LUCKY SEVERSON, correspondent: For the past 30 years, Paul Feldman has been making a living getting up long before the sun rises. It’s an unlikely livelihood for a Cornell- and MIT-educated economist who quit a lucrative Washington research career to deliver bagels. He also delivers donuts, but he’s known as the bagel man. His friends were skeptical.
PAUL FELDMAN: You’re delivering bagels? You’re an economist. You’re an executive. You don’t do things like that.
SEVERSON: Well he did, and still does, purchase bagels and donuts from local bakers and then resells them to employees at corporate offices along Washington’s beltway, and he does it on the honor system. In other words, you choose a pastry, you drop what you owe in a box. He’ll pick up the proceeds later in the day. Feldman has kept track and says on average people are honest 92 percent of the time.
FELDMAN: Honesty is, is fundamental to the operation of a society like ours. Some people get by by being crooks and thieves all the time. But most everything we do is a matter of honesty.
SEVERSON: So are we more or less honest than those before us? Do we cheat more or less? Is it more acceptable? Why is there so much cynicism about government and corporate America, particularly Wall Street?
PROFESSOR DAN AREILY (Fuqua School of Business, Duke University): Wall Street is like a perfect storm of justification. All the things that allow people to justify are in there, and therefore it allows people to think of themselves as good, honorable people while behaving in terribly disgraceful ways.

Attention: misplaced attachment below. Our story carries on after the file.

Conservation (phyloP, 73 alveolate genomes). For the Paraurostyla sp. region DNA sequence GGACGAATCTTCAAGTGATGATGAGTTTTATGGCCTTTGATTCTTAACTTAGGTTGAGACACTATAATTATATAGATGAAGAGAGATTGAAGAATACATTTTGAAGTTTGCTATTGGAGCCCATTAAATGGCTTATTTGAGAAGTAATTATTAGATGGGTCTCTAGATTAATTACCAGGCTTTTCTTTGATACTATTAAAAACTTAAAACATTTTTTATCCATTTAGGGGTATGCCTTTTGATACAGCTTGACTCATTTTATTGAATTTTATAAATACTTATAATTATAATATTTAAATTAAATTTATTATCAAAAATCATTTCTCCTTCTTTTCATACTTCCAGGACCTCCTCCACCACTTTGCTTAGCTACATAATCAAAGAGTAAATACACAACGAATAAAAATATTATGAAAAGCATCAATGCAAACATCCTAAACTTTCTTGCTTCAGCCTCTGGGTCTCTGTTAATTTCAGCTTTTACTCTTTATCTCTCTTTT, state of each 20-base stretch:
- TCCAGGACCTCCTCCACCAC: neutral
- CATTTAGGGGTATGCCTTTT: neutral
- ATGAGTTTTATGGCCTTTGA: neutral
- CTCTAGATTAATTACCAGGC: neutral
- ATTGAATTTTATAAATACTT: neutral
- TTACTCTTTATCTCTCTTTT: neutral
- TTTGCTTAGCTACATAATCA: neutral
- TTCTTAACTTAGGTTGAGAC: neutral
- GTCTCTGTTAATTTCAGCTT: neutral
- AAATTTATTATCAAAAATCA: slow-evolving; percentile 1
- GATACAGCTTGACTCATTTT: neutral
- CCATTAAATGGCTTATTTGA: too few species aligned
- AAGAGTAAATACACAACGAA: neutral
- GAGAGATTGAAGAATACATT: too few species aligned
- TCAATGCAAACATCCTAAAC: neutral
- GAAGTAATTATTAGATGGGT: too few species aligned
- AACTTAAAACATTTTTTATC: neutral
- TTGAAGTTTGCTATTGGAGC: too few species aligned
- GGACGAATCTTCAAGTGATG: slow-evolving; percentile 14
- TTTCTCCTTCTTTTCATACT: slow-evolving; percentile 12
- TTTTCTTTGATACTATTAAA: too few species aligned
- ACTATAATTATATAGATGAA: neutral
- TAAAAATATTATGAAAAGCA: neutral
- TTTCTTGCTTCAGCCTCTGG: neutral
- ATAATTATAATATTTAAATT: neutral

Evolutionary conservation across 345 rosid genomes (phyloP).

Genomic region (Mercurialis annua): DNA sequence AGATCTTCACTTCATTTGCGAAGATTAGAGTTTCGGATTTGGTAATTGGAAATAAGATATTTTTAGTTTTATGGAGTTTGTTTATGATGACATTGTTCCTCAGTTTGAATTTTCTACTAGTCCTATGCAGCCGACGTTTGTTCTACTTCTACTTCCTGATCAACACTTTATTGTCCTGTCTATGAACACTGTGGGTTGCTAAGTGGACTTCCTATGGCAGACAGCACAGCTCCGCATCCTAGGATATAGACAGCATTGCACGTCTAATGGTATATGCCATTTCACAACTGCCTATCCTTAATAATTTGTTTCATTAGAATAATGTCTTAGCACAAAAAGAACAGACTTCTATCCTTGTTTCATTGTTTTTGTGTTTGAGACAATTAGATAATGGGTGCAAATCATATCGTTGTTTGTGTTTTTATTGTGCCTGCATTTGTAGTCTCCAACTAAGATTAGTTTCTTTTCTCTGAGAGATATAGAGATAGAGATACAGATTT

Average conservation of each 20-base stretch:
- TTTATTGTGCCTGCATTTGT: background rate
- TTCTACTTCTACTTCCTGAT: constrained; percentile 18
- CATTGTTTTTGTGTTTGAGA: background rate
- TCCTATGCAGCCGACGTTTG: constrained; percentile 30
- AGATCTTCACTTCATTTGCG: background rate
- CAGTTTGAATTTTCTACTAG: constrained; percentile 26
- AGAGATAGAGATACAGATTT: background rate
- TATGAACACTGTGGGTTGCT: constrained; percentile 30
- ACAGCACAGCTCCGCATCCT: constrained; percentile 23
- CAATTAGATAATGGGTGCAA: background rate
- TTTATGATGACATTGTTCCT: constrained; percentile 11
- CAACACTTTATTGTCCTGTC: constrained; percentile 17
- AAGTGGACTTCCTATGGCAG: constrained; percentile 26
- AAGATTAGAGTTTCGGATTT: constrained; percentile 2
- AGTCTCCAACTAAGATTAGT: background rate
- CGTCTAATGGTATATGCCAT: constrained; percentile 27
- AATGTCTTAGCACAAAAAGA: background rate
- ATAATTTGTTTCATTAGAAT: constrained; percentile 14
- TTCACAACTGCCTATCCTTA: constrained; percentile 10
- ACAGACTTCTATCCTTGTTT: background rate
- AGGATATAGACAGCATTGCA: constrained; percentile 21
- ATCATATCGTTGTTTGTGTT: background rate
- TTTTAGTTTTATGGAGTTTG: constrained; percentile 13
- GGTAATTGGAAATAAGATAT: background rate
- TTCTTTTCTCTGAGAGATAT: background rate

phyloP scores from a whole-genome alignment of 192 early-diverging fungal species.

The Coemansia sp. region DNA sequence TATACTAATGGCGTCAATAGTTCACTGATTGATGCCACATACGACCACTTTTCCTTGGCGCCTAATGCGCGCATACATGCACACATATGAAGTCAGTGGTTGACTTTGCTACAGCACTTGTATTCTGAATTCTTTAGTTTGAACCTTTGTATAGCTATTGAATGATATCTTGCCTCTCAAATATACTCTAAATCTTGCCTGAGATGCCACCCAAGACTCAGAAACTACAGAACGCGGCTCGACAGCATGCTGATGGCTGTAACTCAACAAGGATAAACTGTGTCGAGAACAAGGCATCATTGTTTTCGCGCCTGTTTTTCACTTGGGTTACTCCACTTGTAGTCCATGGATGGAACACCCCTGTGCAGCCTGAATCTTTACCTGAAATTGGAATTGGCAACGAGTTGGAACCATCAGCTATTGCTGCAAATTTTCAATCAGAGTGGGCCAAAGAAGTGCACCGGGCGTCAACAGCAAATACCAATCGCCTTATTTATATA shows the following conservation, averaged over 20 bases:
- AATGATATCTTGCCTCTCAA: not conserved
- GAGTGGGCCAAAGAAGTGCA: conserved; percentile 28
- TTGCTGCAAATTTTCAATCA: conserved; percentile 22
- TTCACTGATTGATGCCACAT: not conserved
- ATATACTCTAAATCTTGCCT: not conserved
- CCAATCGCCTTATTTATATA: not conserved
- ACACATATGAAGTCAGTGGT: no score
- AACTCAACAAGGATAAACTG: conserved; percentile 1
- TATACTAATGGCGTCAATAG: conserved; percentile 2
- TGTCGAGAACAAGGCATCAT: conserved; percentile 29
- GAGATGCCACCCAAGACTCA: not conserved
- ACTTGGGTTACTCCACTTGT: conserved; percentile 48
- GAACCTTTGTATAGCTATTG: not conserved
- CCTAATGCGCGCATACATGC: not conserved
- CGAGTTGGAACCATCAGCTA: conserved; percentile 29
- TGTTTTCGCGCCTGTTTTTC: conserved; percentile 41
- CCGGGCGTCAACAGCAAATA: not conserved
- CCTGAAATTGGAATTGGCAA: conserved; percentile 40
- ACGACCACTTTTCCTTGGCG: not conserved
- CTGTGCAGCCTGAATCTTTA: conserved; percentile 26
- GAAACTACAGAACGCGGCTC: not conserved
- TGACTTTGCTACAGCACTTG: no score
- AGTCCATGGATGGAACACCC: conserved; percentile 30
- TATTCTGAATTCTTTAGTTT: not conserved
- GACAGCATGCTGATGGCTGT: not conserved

SEVERSON: Dan Ariely is a professor of psychology and behavioral economics at Duke University who has done experiments on honesty and cheating all over the world, and he says cheating unchecked is contagious.
AREILY (speaking at a Games for Change Conference): The moment you come to an organization that you feel something is wrong with it, all of a sudden your moral shackles go away. What we find is that when people are thinking about honesty versus dishonesty, they don’t do the cost-benefit analysis. They don’t say, “What do I stand to gain? What do I stand to lose?” No. It’s all about being able, at the moment, to rationalize something and make yourself think that this is actually okay. Everybody else is doing this. This is actually the right thing—things like nobody’s really suffering.
SEVERSON: There was a survey recently with 250 investment bankers, portfolio managers, and traders. The results were not encouraging. One in four said they would trade on inside information if they could get away with it. Over half said their competitors engage in unethical or illegal activities. Listen to this: Twenty-four percent say they fear retaliation if they report wrongdoing within their company. Bad corporate behavior is nothing new. One of the most infamous incidents occurred in 1970 with the Ford Pinto, which exploded in car crashes because of the location of the gas tank, killing many people. Lee Iacocca was the Ford CEO at the time. Ann Tenbrunsel is a business professor at Notre Dame.